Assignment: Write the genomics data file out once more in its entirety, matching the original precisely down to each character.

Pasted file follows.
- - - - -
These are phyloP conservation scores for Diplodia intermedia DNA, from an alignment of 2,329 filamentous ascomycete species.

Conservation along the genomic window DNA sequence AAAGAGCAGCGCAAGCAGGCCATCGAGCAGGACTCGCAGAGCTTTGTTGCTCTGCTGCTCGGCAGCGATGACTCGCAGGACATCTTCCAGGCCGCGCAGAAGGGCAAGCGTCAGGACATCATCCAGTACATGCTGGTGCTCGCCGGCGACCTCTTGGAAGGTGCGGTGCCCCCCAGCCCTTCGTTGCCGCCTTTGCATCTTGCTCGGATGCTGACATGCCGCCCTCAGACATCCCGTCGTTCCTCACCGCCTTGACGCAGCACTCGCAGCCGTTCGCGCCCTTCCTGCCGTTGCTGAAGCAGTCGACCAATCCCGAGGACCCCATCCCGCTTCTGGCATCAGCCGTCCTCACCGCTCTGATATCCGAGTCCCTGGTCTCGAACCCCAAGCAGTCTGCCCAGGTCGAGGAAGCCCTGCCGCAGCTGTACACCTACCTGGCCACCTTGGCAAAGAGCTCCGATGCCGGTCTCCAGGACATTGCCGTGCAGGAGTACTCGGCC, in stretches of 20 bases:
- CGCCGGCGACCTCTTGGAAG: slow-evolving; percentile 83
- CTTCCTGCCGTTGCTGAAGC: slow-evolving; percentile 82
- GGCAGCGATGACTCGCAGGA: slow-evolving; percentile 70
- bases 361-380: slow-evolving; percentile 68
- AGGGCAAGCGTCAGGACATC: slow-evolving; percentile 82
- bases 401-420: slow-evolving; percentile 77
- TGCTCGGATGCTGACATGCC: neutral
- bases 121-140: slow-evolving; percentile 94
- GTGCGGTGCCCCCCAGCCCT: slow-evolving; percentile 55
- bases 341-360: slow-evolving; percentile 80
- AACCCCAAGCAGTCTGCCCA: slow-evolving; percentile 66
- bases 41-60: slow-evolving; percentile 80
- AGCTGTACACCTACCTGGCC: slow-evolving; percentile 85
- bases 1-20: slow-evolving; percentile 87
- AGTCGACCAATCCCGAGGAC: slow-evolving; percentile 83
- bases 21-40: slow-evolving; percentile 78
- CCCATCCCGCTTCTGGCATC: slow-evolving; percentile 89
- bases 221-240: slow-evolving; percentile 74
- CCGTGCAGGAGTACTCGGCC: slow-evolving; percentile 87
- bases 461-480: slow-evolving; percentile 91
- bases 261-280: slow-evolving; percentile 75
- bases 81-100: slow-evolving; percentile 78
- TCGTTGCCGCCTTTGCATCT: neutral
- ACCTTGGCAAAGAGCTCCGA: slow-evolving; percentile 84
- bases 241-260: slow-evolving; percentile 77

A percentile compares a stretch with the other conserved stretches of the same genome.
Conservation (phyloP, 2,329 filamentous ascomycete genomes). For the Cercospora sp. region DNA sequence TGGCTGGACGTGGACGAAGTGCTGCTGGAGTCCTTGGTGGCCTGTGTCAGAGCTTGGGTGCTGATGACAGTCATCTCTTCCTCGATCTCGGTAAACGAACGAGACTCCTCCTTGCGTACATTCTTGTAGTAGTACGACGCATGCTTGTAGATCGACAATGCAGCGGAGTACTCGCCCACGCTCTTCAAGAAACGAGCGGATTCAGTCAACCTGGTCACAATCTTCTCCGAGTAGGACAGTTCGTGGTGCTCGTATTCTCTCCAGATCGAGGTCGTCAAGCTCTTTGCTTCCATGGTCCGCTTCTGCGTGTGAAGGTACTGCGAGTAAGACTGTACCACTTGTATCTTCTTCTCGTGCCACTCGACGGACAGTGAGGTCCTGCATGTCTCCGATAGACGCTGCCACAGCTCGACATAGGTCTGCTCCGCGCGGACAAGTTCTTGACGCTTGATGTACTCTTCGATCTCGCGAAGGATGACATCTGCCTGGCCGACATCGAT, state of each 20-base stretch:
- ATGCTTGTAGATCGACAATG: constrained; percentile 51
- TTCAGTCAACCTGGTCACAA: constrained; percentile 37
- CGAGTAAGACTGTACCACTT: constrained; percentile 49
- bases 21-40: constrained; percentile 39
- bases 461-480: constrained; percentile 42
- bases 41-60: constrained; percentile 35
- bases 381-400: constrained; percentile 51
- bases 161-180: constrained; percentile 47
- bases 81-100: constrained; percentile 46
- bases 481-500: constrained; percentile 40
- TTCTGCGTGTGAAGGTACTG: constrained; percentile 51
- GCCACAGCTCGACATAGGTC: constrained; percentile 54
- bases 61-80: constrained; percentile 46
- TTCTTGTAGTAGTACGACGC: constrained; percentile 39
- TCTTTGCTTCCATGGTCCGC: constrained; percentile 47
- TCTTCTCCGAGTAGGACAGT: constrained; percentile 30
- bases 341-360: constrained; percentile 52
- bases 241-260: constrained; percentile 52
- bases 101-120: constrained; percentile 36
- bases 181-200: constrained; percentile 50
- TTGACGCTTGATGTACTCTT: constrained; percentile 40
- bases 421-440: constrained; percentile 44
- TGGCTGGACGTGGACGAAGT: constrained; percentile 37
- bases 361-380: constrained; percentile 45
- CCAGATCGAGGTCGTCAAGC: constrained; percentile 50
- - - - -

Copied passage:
These are phyloP conservation scores for Diplodia intermedia DNA, from an alignment of 2,329 filamentous ascomycete species.

Conservation along the genomic window DNA sequence AAAGAGCAGCGCAAGCAGGCCATCGAGCAGGACTCGCAGAGCTTTGTTGCTCTGCTGCTCGGCAGCGATGACTCGCAGGACATCTTCCAGGCCGCGCAGAAGGGCAAGCGTCAGGACATCATCCAGTACATGCTGGTGCTCGCCGGCGACCTCTTGGAAGGTGCGGTGCCCCCCAGCCCTTCGTTGCCGCCTTTGCATCTTGCTCGGATGCTGACATGCCGCCCTCAGACATCCCGTCGTTCCTCACCGCCTTGACGCAGCACTCGCAGCCGTTCGCGCCCTTCCTGCCGTTGCTGAAGCAGTCGACCAATCCCGAGGACCCCATCCCGCTTCTGGCATCAGCCGTCCTCACCGCTCTGATATCCGAGTCCCTGGTCTCGAACCCCAAGCAGTCTGCCCAGGTCGAGGAAGCCCTGCCGCAGCTGTACACCTACCTGGCCACCTTGGCAAAGAGCTCCGATGCCGGTCTCCAGGACATTGCCGTGCAGGAGTACTCGGCC, in stretches of 20 bases:
- CGCCGGCGACCTCTTGGAAG: slow-evolving; percentile 83
- CTTCCTGCCGTTGCTGAAGC: slow-evolving; percentile 82
- GGCAGCGATGACTCGCAGGA: slow-evolving; percentile 70
- bases 361-380: slow-evolving; percentile 68
- AGGGCAAGCGTCAGGACATC: slow-evolving; percentile 82
- bases 401-420: slow-evolving; percentile 77
- TGCTCGGATGCTGACATGCC: neutral
- bases 121-140: slow-evolving; percentile 94
- GTGCGGTGCCCCCCAGCCCT: slow-evolving; percentile 55
- bases 341-360: slow-evolving; percentile 80
- AACCCCAAGCAGTCTGCCCA: slow-evolving; percentile 66
- bases 41-60: slow-evolving; percentile 80
- AGCTGTACACCTACCTGGCC: slow-evolving; percentile 85
- bases 1-20: slow-evolving; percentile 87
- AGTCGACCAATCCCGAGGAC: slow-evolving; percentile 83
- bases 21-40: slow-evolving; percentile 78
- CCCATCCCGCTTCTGGCATC: slow-evolving; percentile 89
- bases 221-240: slow-evolving; percentile 74
- CCGTGCAGGAGTACTCGGCC: slow-evolving; percentile 87
- bases 461-480: slow-evolving; percentile 91
- bases 261-280: slow-evolving; percentile 75
- bases 81-100: slow-evolving; percentile 78
- TCGTTGCCGCCTTTGCATCT: neutral
- ACCTTGGCAAAGAGCTCCGA: slow-evolving; percentile 84
- bases 241-260: slow-evolving; percentile 77

A percentile compares a stretch with the other conserved stretches of the same genome.
Conservation (phyloP, 2,329 filamentous ascomycete genomes). For the Cercospora sp. region DNA sequence TGGCTGGACGTGGACGAAGTGCTGCTGGAGTCCTTGGTGGCCTGTGTCAGAGCTTGGGTGCTGATGACAGTCATCTCTTCCTCGATCTCGGTAAACGAACGAGACTCCTCCTTGCGTACATTCTTGTAGTAGTACGACGCATGCTTGTAGATCGACAATGCAGCGGAGTACTCGCCCACGCTCTTCAAGAAACGAGCGGATTCAGTCAACCTGGTCACAATCTTCTCCGAGTAGGACAGTTCGTGGTGCTCGTATTCTCTCCAGATCGAGGTCGTCAAGCTCTTTGCTTCCATGGTCCGCTTCTGCGTGTGAAGGTACTGCGAGTAAGACTGTACCACTTGTATCTTCTTCTCGTGCCACTCGACGGACAGTGAGGTCCTGCATGTCTCCGATAGACGCTGCCACAGCTCGACATAGGTCTGCTCCGCGCGGACAAGTTCTTGACGCTTGATGTACTCTTCGATCTCGCGAAGGATGACATCTGCCTGGCCGACATCGAT, state of each 20-base stretch:
- ATGCTTGTAGATCGACAATG: constrained; percentile 51
- TTCAGTCAACCTGGTCACAA: constrained; percentile 37
- CGAGTAAGACTGTACCACTT: constrained; percentile 49
- bases 21-40: constrained; percentile 39
- bases 461-480: constrained; percentile 42
- bases 41-60: constrained; percentile 35
- bases 381-400: constrained; percentile 51
- bases 161-180: constrained; percentile 47
- bases 81-100: constrained; percentile 46
- bases 481-500: constrained; percentile 40
- TTCTGCGTGTGAAGGTACTG: constrained; percentile 51
- GCCACAGCTCGACATAGGTC: constrained; percentile 54
- bases 61-80: constrained; percentile 46
- TTCTTGTAGTAGTACGACGC: constrained; percentile 39
- TCTTTGCTTCCATGGTCCGC: constrained; percentile 47
- TCTTCTCCGAGTAGGACAGT: constrained; percentile 30
- bases 341-360: constrained; percentile 52
- bases 241-260: constrained; percentile 52
- bases 101-120: constrained; percentile 36
- bases 181-200: constrained; percentile 50
- TTGACGCTTGATGTACTCTT: constrained; percentile 40
- bases 421-440: constrained; percentile 44
- TGGCTGGACGTGGACGAAGT: constrained; percentile 37
- bases 361-380: constrained; percentile 45
- CCAGATCGAGGTCGTCAAGC: constrained; percentile 50